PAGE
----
Former Beirut Hostage Father Lawrence Jenco: ‘We Must Learn to Forgive’

“In that critical situation,” said Father Jenco, “I was speaking to God about his goodness and his beauty.”

Bound to Forgive
Bound to Forgive (photo: Book Cover)

Servite Father Lawrence Martin Jenco (1934-1996) was kidnapped in Beirut on Jan. 8, 1985, where he had been acting as Director of Catholic Relief Services. For 564 days he endured harsh treatment as he was held captive by members of the Islamic Jihad. During an interview at the Catholic Center of the University of Southern California where he served as director in the years before his death, Father related his experiences in his book Bound to Forgive:


Why were you in Lebanon?

I had been working in Thailand with Catholic Relief Services, when in 1984, I was asked to go to Lebanon. CRS had been there since 1976, supplying clothing and medical assistance, as well as crisis situation assistance. We changed later into a different program of reconstructing many of the private institutions that had been either destroyed or damaged during warring years, such as hospitals, schools, vocational training institutes, orphanages and homes for the elderly.

I was stationed in West Beirut on what they called the Muslim side. The East Side was predominantly Christian, although there were Christians on the West Side as well. We were on the West Side as we were there to serve the poorest of the poor, many of whom are the people of Islam.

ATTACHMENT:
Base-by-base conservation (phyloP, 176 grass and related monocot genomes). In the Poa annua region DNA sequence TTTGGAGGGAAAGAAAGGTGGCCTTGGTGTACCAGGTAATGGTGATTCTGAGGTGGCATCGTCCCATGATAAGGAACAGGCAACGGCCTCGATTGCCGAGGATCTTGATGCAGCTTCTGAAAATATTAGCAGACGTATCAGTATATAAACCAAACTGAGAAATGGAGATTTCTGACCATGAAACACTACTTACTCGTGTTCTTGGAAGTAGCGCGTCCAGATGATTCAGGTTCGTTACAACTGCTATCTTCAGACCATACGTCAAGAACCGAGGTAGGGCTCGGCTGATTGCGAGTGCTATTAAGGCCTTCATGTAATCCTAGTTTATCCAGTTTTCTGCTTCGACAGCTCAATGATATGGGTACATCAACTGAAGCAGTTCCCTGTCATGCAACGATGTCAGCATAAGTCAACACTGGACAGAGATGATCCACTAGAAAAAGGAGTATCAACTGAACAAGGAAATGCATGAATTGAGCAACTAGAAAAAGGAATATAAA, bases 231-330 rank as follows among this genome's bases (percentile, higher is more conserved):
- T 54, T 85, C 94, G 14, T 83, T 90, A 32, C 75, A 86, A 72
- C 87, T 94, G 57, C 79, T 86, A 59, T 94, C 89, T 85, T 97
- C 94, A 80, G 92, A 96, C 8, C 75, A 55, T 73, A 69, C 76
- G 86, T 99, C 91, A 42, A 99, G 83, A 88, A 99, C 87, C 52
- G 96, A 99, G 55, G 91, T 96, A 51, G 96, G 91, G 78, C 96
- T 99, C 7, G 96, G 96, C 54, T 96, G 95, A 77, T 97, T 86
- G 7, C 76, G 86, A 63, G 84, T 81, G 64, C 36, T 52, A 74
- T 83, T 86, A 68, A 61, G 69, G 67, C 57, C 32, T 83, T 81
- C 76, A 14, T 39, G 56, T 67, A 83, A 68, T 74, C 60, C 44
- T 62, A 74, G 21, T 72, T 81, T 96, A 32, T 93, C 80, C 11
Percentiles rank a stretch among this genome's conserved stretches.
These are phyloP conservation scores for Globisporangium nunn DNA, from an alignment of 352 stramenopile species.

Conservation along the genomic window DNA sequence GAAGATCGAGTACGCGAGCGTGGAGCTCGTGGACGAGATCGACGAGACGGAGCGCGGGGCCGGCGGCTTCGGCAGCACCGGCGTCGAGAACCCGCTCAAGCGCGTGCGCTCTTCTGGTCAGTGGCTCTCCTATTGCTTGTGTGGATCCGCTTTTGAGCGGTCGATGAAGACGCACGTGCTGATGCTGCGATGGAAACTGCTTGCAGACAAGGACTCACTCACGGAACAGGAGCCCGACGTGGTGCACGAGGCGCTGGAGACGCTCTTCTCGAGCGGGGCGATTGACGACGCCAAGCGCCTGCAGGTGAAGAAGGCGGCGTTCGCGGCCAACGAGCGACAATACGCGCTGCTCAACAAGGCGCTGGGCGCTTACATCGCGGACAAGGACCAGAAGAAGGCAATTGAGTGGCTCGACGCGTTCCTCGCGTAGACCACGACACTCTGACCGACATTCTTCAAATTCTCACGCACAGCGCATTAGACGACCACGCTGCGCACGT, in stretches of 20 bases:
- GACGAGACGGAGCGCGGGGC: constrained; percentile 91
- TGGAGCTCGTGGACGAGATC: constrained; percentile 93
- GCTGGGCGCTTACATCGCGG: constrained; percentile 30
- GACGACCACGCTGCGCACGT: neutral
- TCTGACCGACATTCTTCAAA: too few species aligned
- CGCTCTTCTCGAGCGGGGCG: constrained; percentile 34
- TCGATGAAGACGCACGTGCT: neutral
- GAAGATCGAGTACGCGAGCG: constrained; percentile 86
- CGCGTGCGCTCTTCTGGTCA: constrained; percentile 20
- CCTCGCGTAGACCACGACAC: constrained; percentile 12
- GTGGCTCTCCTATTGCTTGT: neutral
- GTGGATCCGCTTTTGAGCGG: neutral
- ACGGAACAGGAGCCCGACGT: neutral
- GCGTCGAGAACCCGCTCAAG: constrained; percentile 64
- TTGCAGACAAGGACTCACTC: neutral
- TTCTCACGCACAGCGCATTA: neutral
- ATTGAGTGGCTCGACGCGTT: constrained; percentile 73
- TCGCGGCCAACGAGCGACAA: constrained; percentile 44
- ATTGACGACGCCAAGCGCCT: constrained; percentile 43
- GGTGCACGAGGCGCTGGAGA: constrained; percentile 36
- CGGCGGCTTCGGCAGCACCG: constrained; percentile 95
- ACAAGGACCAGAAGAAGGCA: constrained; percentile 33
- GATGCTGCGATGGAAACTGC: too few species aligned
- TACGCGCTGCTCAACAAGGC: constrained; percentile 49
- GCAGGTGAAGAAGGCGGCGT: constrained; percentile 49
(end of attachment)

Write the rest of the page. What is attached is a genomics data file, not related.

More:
The CRS staff was Muslim and Christian, as well as one American, a Sister of Notre Dame. We all worked well together; it’s too bad Lebanon couldn’t work as well as our office worked.


What was Lebanon like?

When I arrived in 1984, it looked as if all the initiatives towards peace were taking root. The government was functioning for the first time in many years. But, several months later all those beautiful things that I had experienced, the peace initiatives that I thought had taken root, were being destroyed nightly by tremendous violence that would come upon the city between the East and the West. 


What were you doing the day before you were kidnapped?

I was getting some signals from my own body that things were not okay. So, I went to the doctor and he suggested that I go home. He said he’d call me later that evening. He wanted to see me the next morning. 


And, what happened the day of your kidnap?

That morning, I got up, celebrated Mass, and waited for my driver to arrive. He came by at 7:30 a.m. I got into the car and began reviewing notes. I was in the front seat for a minute when I turned to the right and saw four policemen standing there talking to each other. And, the owner of the grocery store was standing at the corner in his white apron directing the traffic. It just didn’t make sense. Why was the grocer directing traffic?